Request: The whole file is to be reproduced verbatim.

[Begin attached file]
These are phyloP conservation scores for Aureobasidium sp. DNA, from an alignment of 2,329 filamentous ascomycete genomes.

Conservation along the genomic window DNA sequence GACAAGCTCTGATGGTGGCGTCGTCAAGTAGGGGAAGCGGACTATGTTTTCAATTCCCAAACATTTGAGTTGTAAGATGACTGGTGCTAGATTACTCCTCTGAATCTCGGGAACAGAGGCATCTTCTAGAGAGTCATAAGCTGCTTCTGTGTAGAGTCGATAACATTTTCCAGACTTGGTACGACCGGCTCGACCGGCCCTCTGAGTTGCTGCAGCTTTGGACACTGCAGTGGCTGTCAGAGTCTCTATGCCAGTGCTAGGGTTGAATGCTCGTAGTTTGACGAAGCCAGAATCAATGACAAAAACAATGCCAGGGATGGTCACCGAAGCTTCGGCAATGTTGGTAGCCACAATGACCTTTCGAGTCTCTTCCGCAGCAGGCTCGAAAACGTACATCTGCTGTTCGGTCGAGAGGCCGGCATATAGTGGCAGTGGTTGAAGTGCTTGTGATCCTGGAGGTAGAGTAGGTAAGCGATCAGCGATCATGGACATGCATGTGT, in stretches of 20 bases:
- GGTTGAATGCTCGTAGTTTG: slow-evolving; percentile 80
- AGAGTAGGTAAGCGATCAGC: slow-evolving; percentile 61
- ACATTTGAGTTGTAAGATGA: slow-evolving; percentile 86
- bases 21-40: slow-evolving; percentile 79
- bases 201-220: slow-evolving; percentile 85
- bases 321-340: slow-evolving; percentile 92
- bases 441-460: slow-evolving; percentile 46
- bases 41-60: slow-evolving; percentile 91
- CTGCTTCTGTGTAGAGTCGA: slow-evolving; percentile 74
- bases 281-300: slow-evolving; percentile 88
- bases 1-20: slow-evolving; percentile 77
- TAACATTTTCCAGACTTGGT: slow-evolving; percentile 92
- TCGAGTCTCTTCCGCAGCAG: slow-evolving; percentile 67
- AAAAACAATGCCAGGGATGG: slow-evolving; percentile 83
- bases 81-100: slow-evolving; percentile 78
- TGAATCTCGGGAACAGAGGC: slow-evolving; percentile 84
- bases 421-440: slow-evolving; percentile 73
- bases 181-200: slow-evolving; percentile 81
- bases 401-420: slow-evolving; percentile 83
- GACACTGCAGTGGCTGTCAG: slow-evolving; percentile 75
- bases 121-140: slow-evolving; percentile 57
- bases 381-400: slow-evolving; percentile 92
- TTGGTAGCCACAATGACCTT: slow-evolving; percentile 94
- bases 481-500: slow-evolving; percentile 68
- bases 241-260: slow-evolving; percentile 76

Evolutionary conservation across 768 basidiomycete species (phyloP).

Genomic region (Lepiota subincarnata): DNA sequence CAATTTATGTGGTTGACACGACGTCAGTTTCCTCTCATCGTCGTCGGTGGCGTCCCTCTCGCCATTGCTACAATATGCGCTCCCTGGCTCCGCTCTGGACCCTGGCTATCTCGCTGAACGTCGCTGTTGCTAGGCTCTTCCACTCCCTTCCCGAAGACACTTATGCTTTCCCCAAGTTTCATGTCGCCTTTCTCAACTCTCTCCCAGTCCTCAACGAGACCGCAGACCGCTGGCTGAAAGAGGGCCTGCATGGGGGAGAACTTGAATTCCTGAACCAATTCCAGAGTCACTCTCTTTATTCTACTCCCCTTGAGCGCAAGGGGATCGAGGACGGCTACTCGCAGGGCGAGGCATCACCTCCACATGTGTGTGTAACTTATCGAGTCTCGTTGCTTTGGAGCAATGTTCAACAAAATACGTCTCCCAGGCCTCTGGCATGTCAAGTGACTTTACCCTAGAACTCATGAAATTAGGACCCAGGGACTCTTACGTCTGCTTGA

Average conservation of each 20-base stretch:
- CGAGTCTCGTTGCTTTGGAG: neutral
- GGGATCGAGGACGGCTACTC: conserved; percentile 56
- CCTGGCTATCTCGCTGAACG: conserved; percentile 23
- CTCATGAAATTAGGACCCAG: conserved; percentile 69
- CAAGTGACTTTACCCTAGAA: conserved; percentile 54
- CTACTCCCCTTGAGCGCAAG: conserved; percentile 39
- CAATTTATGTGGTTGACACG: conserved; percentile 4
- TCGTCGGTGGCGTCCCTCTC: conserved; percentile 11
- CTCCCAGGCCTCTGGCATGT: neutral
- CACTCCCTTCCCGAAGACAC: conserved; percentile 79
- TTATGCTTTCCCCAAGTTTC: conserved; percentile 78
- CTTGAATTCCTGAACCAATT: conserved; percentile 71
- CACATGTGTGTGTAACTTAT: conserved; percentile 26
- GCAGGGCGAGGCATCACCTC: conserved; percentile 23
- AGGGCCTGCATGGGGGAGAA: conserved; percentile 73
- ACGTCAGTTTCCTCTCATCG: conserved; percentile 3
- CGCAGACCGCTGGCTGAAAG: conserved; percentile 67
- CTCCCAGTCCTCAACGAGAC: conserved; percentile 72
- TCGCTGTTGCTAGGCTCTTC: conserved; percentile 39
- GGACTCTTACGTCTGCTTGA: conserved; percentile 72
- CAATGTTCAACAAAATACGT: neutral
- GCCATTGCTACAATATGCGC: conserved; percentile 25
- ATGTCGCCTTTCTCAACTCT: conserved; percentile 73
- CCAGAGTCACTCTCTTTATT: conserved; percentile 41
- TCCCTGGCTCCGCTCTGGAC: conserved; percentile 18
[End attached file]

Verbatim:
These are phyloP conservation scores for Aureobasidium sp. DNA, from an alignment of 2,329 filamentous ascomycete genomes.

Conservation along the genomic window DNA sequence GACAAGCTCTGATGGTGGCGTCGTCAAGTAGGGGAAGCGGACTATGTTTTCAATTCCCAAACATTTGAGTTGTAAGATGACTGGTGCTAGATTACTCCTCTGAATCTCGGGAACAGAGGCATCTTCTAGAGAGTCATAAGCTGCTTCTGTGTAGAGTCGATAACATTTTCCAGACTTGGTACGACCGGCTCGACCGGCCCTCTGAGTTGCTGCAGCTTTGGACACTGCAGTGGCTGTCAGAGTCTCTATGCCAGTGCTAGGGTTGAATGCTCGTAGTTTGACGAAGCCAGAATCAATGACAAAAACAATGCCAGGGATGGTCACCGAAGCTTCGGCAATGTTGGTAGCCACAATGACCTTTCGAGTCTCTTCCGCAGCAGGCTCGAAAACGTACATCTGCTGTTCGGTCGAGAGGCCGGCATATAGTGGCAGTGGTTGAAGTGCTTGTGATCCTGGAGGTAGAGTAGGTAAGCGATCAGCGATCATGGACATGCATGTGT, in stretches of 20 bases:
- GGTTGAATGCTCGTAGTTTG: slow-evolving; percentile 80
- AGAGTAGGTAAGCGATCAGC: slow-evolving; percentile 61
- ACATTTGAGTTGTAAGATGA: slow-evolving; percentile 86
- bases 21-40: slow-evolving; percentile 79
- bases 201-220: slow-evolving; percentile 85
- bases 321-340: slow-evolving; percentile 92
- bases 441-460: slow-evolving; percentile 46
- bases 41-60: slow-evolving; percentile 91
- CTGCTTCTGTGTAGAGTCGA: slow-evolving; percentile 74
- bases 281-300: slow-evolving; percentile 88
- bases 1-20: slow-evolving; percentile 77
- TAACATTTTCCAGACTTGGT: slow-evolving; percentile 92
- TCGAGTCTCTTCCGCAGCAG: slow-evolving; percentile 67
- AAAAACAATGCCAGGGATGG: slow-evolving; percentile 83
- bases 81-100: slow-evolving; percentile 78
- TGAATCTCGGGAACAGAGGC: slow-evolving; percentile 84
- bases 421-440: slow-evolving; percentile 73
- bases 181-200: slow-evolving; percentile 81
- bases 401-420: slow-evolving; percentile 83
- GACACTGCAGTGGCTGTCAG: slow-evolving; percentile 75
- bases 121-140: slow-evolving; percentile 57
- bases 381-400: slow-evolving; percentile 92
- TTGGTAGCCACAATGACCTT: slow-evolving; percentile 94
- bases 481-500: slow-evolving; percentile 68
- bases 241-260: slow-evolving; percentile 76

Evolutionary conservation across 768 basidiomycete species (phyloP).

Genomic region (Lepiota subincarnata): DNA sequence CAATTTATGTGGTTGACACGACGTCAGTTTCCTCTCATCGTCGTCGGTGGCGTCCCTCTCGCCATTGCTACAATATGCGCTCCCTGGCTCCGCTCTGGACCCTGGCTATCTCGCTGAACGTCGCTGTTGCTAGGCTCTTCCACTCCCTTCCCGAAGACACTTATGCTTTCCCCAAGTTTCATGTCGCCTTTCTCAACTCTCTCCCAGTCCTCAACGAGACCGCAGACCGCTGGCTGAAAGAGGGCCTGCATGGGGGAGAACTTGAATTCCTGAACCAATTCCAGAGTCACTCTCTTTATTCTACTCCCCTTGAGCGCAAGGGGATCGAGGACGGCTACTCGCAGGGCGAGGCATCACCTCCACATGTGTGTGTAACTTATCGAGTCTCGTTGCTTTGGAGCAATGTTCAACAAAATACGTCTCCCAGGCCTCTGGCATGTCAAGTGACTTTACCCTAGAACTCATGAAATTAGGACCCAGGGACTCTTACGTCTGCTTGA

Average conservation of each 20-base stretch:
- CGAGTCTCGTTGCTTTGGAG: neutral
- GGGATCGAGGACGGCTACTC: conserved; percentile 56
- CCTGGCTATCTCGCTGAACG: conserved; percentile 23
- CTCATGAAATTAGGACCCAG: conserved; percentile 69
- CAAGTGACTTTACCCTAGAA: conserved; percentile 54
- CTACTCCCCTTGAGCGCAAG: conserved; percentile 39
- CAATTTATGTGGTTGACACG: conserved; percentile 4
- TCGTCGGTGGCGTCCCTCTC: conserved; percentile 11
- CTCCCAGGCCTCTGGCATGT: neutral
- CACTCCCTTCCCGAAGACAC: conserved; percentile 79
- TTATGCTTTCCCCAAGTTTC: conserved; percentile 78
- CTTGAATTCCTGAACCAATT: conserved; percentile 71
- CACATGTGTGTGTAACTTAT: conserved; percentile 26
- GCAGGGCGAGGCATCACCTC: conserved; percentile 23
- AGGGCCTGCATGGGGGAGAA: conserved; percentile 73
- ACGTCAGTTTCCTCTCATCG: conserved; percentile 3
- CGCAGACCGCTGGCTGAAAG: conserved; percentile 67
- CTCCCAGTCCTCAACGAGAC: conserved; percentile 72
- TCGCTGTTGCTAGGCTCTTC: conserved; percentile 39
- GGACTCTTACGTCTGCTTGA: conserved; percentile 72
- CAATGTTCAACAAAATACGT: neutral
- GCCATTGCTACAATATGCGC: conserved; percentile 25
- ATGTCGCCTTTCTCAACTCT: conserved; percentile 73
- CCAGAGTCACTCTCTTTATT: conserved; percentile 41
- TCCCTGGCTCCGCTCTGGAC: conserved; percentile 18